DORTMUND, Germany — The great allure of sports in general is that you never know what will happen next. Very few expected the New England Patriots to come back from a 28-3 deficit against the Atlanta Falcons in the last Super Bowl, nor would people have pointed to Benevento goalkeeper Alberto Brignoli to be the bearer of his club’s first-ever Serie A point with a stoppage-time equaliser, as it happened last Sunday.
When it comes to UEFA Champions League group stages, shocking outcomes are a rarity, though. That Borussia Dortmund may finish third, paired together with Real Madrid and Tottenham Hotspur in a strong Group H, was never going to be an upset, although the Black and Yellows topped a group that featured Los Blancos in 2016-17.
Though it was unforeseeable that entering matchday six of the group stages, Peter Bozs’s team would have to fear for a third-place finish as they are level on points with Cypriot minnows APOEL.
In August, ESPN FC’s Nick Miller wrote in his initial take after the Group draw: “Dortmund’s success might depend on how Bosz, who has no Champions League experience, adapts to the competition.”
Three losses and two draws later, that question has already been answered: Not so well.
Given that Dortmund lost a significant player in Ousmane Dembele but otherwise kept their squad together, a lot was always going depend on how Thomas Tuchel’s successor would perform in Europe.
In the first two matches against their English and Spanish competitors, the Westphalians ran into the knife, fielding a very high line without the lack of cover. A rookie mistake that is usually punished ruthlessly in the Champions League.
Also, nobody could foresee that Dortmund would arrive at the Bernabeu at the heel of only one win in their last 11 matches across all competition — which came against a third-division outfit in Magdeburg.
When Dortmund lost 3-1 at home to Real in late September, they were still topping the Bundesliga. Since then the German club have been in freefall and are yet to find a solution to their big defensive issues.
“I think that the match against Leverkusen was a better performance over 90 minutes than in the games before,” Neven Subotic told his news conference on Tuesday, adding: “It was a step into the right direction.”
A statement that speaks volumes about how far the Black and Yellows are away from righting the ship, as they were comprehensively outplayed by Leverkusen last Saturday until the hosts had a player sent off. Only then, Dortmund managed to gain control and eventually equalise to settle for a 1-1 draw.
“During such a tough phase, we mustn’t just celebrate the big wins but take every point that we can get. The draw in Leverkusen was an important point,” Subotic added.
In Dortmund, it looks as though the fear of losing has become greater than the desire to win. Bosz’s side were sporting 89 percent possession in the second half against a decimated Leverkusen team. Team captain Marcel Schmelzer told ESPN FC after the game that it was a priority for them to be patient and not give the ball away cheaply against Leverkusen’s counter-attacking threat.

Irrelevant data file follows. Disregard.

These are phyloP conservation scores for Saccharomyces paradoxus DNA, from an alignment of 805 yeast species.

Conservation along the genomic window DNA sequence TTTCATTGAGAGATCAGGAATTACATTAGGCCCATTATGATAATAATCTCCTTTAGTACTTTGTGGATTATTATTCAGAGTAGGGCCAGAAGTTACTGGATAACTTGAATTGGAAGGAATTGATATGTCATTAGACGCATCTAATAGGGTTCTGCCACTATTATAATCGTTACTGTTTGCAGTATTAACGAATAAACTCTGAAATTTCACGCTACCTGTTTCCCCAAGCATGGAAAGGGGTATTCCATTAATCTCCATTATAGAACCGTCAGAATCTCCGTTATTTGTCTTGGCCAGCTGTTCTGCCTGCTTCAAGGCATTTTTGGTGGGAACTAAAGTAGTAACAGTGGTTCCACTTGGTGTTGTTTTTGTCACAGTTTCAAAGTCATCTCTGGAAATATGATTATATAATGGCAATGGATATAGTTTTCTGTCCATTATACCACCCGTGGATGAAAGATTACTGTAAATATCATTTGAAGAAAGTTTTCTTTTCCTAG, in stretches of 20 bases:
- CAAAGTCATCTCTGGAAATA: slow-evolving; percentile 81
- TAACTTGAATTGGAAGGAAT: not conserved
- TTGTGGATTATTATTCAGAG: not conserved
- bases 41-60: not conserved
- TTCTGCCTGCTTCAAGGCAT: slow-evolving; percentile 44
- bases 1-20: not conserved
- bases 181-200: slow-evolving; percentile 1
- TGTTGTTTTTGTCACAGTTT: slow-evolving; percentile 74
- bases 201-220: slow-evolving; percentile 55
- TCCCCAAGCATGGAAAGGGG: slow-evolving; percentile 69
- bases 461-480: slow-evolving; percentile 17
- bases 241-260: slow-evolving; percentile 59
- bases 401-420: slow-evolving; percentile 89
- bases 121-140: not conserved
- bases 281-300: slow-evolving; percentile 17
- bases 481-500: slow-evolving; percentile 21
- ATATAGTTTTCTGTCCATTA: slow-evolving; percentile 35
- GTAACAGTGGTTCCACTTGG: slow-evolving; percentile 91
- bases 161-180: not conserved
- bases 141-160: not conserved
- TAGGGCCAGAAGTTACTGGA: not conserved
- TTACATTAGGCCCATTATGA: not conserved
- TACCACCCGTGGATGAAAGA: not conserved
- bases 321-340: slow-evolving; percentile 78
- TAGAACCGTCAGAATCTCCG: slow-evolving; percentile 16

In the current situation, that may not have been the worst idea, as losing to Leverkusen may have inflicted even more damage on an already banged-up confidence.
“If possible we want to get a result here tomorrow,” Bosz said on Tuesday, “It’s not only about that though but also about gaining confidence.”
The game against Real Madrid will be the last UCL match for Dortmund in this season. Whether they get to return Europe’s most sought-after international competition come next season still remains to be seen as they are currently only in sixth place, two points off a coveted top-four spot in the Bundesliga.
During such a negative spell, maybe a trip to the Bernabeu comes at the right time. Not because Dortmund have turned into sudden favourites with the hosts struggling themselves domestically and Bosz’s team having nothing left to play for. No, Real Madrid are still, and always will be, favourites on home turf in a Champions League tie.
Though the fine tunes of the Champions League anthem that send chills down every professional football player may serve as a reminder to Dortmund players what they are playing for when battling in the Bundesliga. A match at the Bernabeu in the Champions League surely must fill a player with pride and make him reflect on what he has achieved in his career.
Either way, Dortmund are in dire need of some positive motivation next to their longing to stop the extensive winless streak of seven.
For Bosz it will be a tricky task to choose between his best chances to gain some “confidence” against Real and resting key players for a more important league fixture on Saturday.
The 54-year-old finds himself with fewer options after midfielder Gonzalo Castro and Maximilian Philipp picked up long-term injuries last Saturday, joining Marco Reus, Mario Gotze, Sebastian Rode, Lukasz Piszczek, Erik Durm and Jacob Bruun Larsen in the sickbay. With right-back Jeremy Toljan being suspended after picking up his third yellow card in the 2-1 loss against Tottenham a fortnight ago, Dortmund are likely to once again field a 3-4-3 system.
It remains to be seen whether that means a chance for centre-backs Marc Bartra and Omer Toprak to prove themselves again after they had lost the confidence of their coach, or if Bosz opts for some continuity in the backline, fielding once again Subotic between Marcel Schmelzer and Sokratis Papastathopoulos. The first 40 minutes of the draw in Leverkusen have shown that Bosz is yet to find the formula for defensive stability. Will he find it at the Bernabeu?
Stefan Buczko covers Borussia Dortmund for ESPN FC. Twitter: @StefanBuczko.